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Oldsmobile Aurora: Modifications

tipsicobobtipsicobob Posts: 29
edited April 2014 in Oldsmobile
I just installed a spoiler on my 2001 aurora. It came prepainted (white diamond) from The color matched perfectly and it is of very high quality. It totally changes the appearance of the car and I get numerous questions from other Aurora owners. It was relatively easy to install.


  • It took me about an hour to install the spoiler. The instructions are very clear. The toughest part of the job is to make the outboard 2 attachments thru an access hole in the inner panel. Of course I dropped a screw between the inner and outer panel which I then had to painstakingly fish out with a magnet. If I had taken my time and used a magnetic nut driver to install the screw, it would not have fallen between the two panels. The rest is a piece of cake!
  • rjs200240rjs200240 Posts: 1,277
    Has anyone used a K&N air filter in their 4.0 Aurora? I was wondering if anyone had positive results (seat-of-the-pants or whatever) with it. I've used them on other cars with sucess but was wondering if the Aurora benefits from the breathing.

    It looks like the filter is the same as on some 3.1/3.4/3.8 liter GM motors. This would make me think better breathing would help since the 4.0 probably gulps more air than the 6-bangers. The filter is definitely the same as on the 3.5 Aurora, although perhaps the 3.5 just gets more air than it needs...
  • rjs200240rjs200240 Posts: 1,277
    I noticed this company that makes a rear suspension add-on for Auroras. I don't know if anyone is interested in an air suspension for load-bolstering or anything, but I'll put it out there.

    Summit Racing has it for less than the price advertised by the manufacturer.

    I believe the 2001-2002 Aurora has a load-leveling rear of sorts, although I'm not sure how it works (not by air, I believe).

  • Most Oldsmobiles have had air suspension for quite a while. All Auroras do. My Toronado does. The 1985 Regency I used to have did. It's pretty common because they can offer a smoother ride without having the headlights point to the sky with a full load.
  • rjs200240rjs200240 Posts: 1,277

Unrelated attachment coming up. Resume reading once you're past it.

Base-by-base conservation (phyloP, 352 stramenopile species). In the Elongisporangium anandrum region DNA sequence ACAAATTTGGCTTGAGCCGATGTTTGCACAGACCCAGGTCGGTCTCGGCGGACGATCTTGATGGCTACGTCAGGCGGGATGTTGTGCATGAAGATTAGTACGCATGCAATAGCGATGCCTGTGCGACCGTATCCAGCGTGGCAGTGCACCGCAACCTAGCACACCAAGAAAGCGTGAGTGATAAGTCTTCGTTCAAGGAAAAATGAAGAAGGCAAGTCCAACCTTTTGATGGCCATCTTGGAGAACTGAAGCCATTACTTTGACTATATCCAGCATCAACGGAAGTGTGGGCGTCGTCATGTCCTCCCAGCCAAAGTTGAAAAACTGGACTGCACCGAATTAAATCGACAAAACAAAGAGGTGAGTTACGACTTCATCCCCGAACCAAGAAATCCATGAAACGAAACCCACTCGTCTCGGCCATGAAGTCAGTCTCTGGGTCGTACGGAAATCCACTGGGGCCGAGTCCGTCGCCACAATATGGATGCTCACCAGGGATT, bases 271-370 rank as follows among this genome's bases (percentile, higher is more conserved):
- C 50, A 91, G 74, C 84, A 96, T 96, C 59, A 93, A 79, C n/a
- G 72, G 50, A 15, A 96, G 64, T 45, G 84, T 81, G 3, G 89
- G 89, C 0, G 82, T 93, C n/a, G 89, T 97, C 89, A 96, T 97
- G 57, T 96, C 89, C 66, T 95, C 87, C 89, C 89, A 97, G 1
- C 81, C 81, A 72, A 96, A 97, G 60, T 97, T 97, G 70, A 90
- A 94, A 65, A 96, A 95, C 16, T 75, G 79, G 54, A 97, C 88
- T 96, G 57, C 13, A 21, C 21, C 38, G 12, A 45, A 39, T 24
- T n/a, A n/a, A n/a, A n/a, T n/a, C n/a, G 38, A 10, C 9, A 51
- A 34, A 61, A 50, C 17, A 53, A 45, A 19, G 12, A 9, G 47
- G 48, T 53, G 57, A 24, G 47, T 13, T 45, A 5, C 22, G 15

Is that the buzzing sound when the Aurora is started up? It comes from the rear. I just figured it was the ABS self-testing. Why is there no attachment from the air pump for inflating things? That would be rather handy. Odd that they use an air rear for the Aurora as it is supposed to be more sporty. Air suspensions are softer, and allow for level loading, however they don't provide much stability in cornering. Thanks for the info. I had no idea. I wondered how they offered a "load-leveling" rear. The owner's manual and brochures make no mention of how this is executed.
  • If the humming stops after a few seconds, you might also be hearing the fuel pump in the rear as they are now electric and almost always located in the gas tank.

  • rjs200240rjs200240 Posts: 1,277
    I'm jumping here from the main board:

    Another difference between bolt-on superchargers and factory jobs is that the engine management is made to work with the charger. Most factory jobs have some means (through bleed-off or clutches on the blower) to essentially remove the boost in low-load conditions. This saves the constant stress on the engine of a boosted intake charge. If you've ever watched the boost gauge on a 3800 SC, it is usually around 0-1psi until you dig into it. Bolt-on superchargers usually have no way of doing this as the blower doesn't know if it's a light or heavy load without talking to the computer.

    Another cheap way to get some extra performance would be to try replacing your platinum plugs with something better. Usually platinum plugs don't give optimal performance. If you don't mind changing/checking plugs more often, you might get a boost from some AC Delco Rapidfires or Split-fires and maybe a less restrictive air filter.
  • The Aurora uses air shocks similar to millions of GM cars built over the last 30 years. It's very effective in that it not only levels the vehicle under load, but also raises the rear spring rate as the load goes up. The base suspension is tuned for the character of the car regardless of the air shocks--so there is no real inherent need to be floaty or mushy just because it has load leveling or air shocks.
  • rjs200240rjs200240 Posts: 1,277
    I found this company that performs mods to the Northstar and Aurora engines. It's not the slickest site I've seen, but check it out if you want.
    And here is another Aurora mod site
  • rjs200240rjs200240 Posts: 1,277
    Does anyone use winter tires on their Aurora? I am thinking of getting a set from the Tire Rack. I drive my Aurora year-round, and I would like more security in bad weather, plus I don't want to mess up the wheels from salt or from smacking a curb. I was wondering what experience anyone else had with winter tires, or with all-season tires in the snow.
  • nne3jxcnne3jxc Posts: 134